This week, the BBC screened Three Girls, a harrowing three-part programme about the battle for justice for victims of the Rochdale child grooming case. It tells the sickening story of sustained abuse and the reaction of authorities that, in failing to believe them and act, abandoned the girls to their suffering. Viewers might have found it hard hitting as a drama – but it was all the more sickening because it was based on facts. This actually happened. And not only to three girls.
One of the most distressing moments of the whole series was its ending, when a list of local authorities where cases of child abuse have been prosecuted across the country faded onto screen – 36 in all. Child sexual exploitation (CSE) and abuse has happened right across the country, for many years, and to thousands of girls. It is suffering on a huge scale – suffering for which society must accept full responsibility.
Also this week, a report dropped through my letterbox, written by Norman Wells of the Family Education Trust. Titled Unprotected, it examines some of the serious case reviews which have finally got to the root of the CSE crisis. The report analyses the complex reasons for the abuse but also asks whether society is heeding the worrying messages that these case reviews reveal.
The report is structured in three sections. The first considers the evidence from 7 serious case reviews around the country, together with the Independent Enquiry into Child Sexual Exploitation in Rotherham. The analysis shows that the means of exploitation are as varied as their occurrences – some are organised, as a result of grooming. Some are opportunistic. Others involve ‘recruitment’ within friendship groups, and for many, technology plays a key role. Peer-on-peer abuse accounts for an estimated 30 per cent of all exploitation. So what has happened to our society, that CSE has become so widespread, so embedded?
Where, you may wonder, are the parents in all of this? The sickening truth is that loving, desperate parents have tried with dogged determination to get help for their daughters, only to find that they have often been labelled by the authorities as part of the problem. Their daughters, they are told, have made independent lifestyle choices as part of growing up and they are simply exercising their rights.
So, do we not have rigorous child protection protocols, designed to identify abused children? We do, but they clearly aren’t working, and the report concludes that this is because the current climate of protecting children from early pregnancy and access to confidential sexual health advice not only militates against genuine protection, it actually makes it easier for abusers to groom and exploit. So GPs prescribe contraception and the morning after pill (sometimes repeatedly) to children as young as 11. Guidelines say that if a child requests confidentiality and is judged able to make consensual decisions, a health professional need not inform parents or involve child protection authorities. The fact that girls are requesting contraception in the first place is deemed evidence enough of the maturity to be given what they request. Prioritising confidentiality over safeguarding creates a climate in which CSE could flourish.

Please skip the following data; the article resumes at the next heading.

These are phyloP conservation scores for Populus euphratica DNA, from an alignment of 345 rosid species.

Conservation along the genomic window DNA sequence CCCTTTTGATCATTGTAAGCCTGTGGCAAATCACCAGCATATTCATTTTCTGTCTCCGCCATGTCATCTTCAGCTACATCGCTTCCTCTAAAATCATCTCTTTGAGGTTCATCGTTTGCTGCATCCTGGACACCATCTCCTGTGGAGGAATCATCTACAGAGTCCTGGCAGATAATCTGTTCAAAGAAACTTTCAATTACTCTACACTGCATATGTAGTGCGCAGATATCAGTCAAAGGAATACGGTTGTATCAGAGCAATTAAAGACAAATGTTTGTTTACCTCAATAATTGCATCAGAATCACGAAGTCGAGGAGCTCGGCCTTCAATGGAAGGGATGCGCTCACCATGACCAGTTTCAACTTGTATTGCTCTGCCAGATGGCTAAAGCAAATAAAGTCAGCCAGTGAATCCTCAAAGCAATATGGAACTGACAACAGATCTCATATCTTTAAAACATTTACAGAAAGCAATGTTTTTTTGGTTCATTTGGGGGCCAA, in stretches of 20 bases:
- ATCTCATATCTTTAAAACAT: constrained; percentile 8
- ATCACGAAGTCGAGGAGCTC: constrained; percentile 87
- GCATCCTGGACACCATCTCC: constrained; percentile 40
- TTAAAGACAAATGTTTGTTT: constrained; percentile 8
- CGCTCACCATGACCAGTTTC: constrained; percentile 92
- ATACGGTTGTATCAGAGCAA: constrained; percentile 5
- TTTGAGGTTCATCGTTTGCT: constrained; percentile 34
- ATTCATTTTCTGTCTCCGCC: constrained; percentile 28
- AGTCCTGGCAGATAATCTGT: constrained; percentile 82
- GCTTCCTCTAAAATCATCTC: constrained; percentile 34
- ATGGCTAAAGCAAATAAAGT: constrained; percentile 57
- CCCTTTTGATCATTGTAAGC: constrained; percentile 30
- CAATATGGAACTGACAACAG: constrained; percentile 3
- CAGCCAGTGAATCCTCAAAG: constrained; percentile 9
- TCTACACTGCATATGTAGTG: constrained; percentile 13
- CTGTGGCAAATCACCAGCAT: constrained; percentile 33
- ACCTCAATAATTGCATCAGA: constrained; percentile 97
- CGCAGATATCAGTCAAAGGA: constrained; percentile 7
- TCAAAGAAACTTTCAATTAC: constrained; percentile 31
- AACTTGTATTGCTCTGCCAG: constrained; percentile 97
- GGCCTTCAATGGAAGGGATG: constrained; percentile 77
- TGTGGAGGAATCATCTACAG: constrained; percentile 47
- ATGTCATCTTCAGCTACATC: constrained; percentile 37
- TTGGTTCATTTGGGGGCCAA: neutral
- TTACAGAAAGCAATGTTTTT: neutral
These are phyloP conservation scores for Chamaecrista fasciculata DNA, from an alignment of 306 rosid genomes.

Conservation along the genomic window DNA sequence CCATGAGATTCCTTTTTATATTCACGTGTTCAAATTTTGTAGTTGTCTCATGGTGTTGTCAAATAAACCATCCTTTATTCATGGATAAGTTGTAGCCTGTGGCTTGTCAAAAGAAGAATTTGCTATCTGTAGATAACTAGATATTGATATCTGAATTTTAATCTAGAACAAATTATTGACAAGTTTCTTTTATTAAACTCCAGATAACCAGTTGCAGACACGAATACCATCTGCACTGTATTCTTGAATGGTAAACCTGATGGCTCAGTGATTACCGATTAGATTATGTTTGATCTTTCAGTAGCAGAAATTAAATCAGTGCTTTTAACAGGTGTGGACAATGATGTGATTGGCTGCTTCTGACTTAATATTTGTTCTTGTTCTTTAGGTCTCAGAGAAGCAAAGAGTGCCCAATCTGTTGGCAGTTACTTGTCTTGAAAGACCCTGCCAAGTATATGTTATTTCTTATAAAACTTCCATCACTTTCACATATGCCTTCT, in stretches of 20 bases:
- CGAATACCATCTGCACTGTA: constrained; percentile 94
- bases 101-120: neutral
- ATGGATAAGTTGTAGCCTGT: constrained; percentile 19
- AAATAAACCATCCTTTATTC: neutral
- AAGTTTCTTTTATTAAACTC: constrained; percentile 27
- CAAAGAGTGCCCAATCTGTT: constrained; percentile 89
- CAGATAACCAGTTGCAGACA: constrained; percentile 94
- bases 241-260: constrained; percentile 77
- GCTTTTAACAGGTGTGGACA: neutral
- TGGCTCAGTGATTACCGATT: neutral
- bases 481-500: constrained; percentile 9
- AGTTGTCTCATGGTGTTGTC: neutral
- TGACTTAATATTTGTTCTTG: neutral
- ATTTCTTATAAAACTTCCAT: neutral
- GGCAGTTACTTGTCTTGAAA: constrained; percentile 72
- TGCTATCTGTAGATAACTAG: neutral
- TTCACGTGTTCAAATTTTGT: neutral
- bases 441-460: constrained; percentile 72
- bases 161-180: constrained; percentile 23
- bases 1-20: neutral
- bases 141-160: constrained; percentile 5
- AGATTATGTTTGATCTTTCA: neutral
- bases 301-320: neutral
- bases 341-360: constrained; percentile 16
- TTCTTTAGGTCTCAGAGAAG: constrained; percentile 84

But we have an age of consent, don’t we? Yes, but this is largely ignored, particularly when sexual activity is underage, but seen as being between consenting teens. For many of the abused, the fact that they talked about their ‘boyfriend’ when they sought help, meant that the authorities assumed it to be normal consensual activity. No questions were asked about the age of the ‘boyfriend’ and even if they had, the girls often didn’t know, or had been lied to.
Finally, the report suggests that no amount of improved joined up thinking between child protection agencies will solve this problem, because it is essentially a social and moral one. The third part of the report makes a range of recommendations which society at large needs to take on board. These include consideration of the confidential provision of contraception and sexual health treatment and the abolition of the idea of ‘rights’ for a child to be sexually active. These have become social norms and in condoning ever-earlier sexual activity, society is making it easy for abusers to flourish.
During the autumn, the government will consult on the new Relationships and Sex Education (RSE) curriculum and also consider statutory content for PSHE. Many are calling for better education to protect children from abuse, whilst allowing children to remain sexually active. The report calls for something different: the restoration of rigour and respect for parents; the recovery of the age of consent, and the prioritising of marriage, family life and a moral framework in RSE.
Do you need to read this report? If you are a parent, yes. If you are a teacher, youth worker or health worker, yes. If you care about children and young people, and the mess that we have created for them, yes. The report’s author writes: ‘We need nothing less than a fundamental change in how, as a society, we view children and young people, how we perceive parental responsibility, how we treat the family unit, and how we regard the law’.
If we don’t heed the warnings from the past, we are merely condemning children of the future to the same exploitation, abuse and suffering.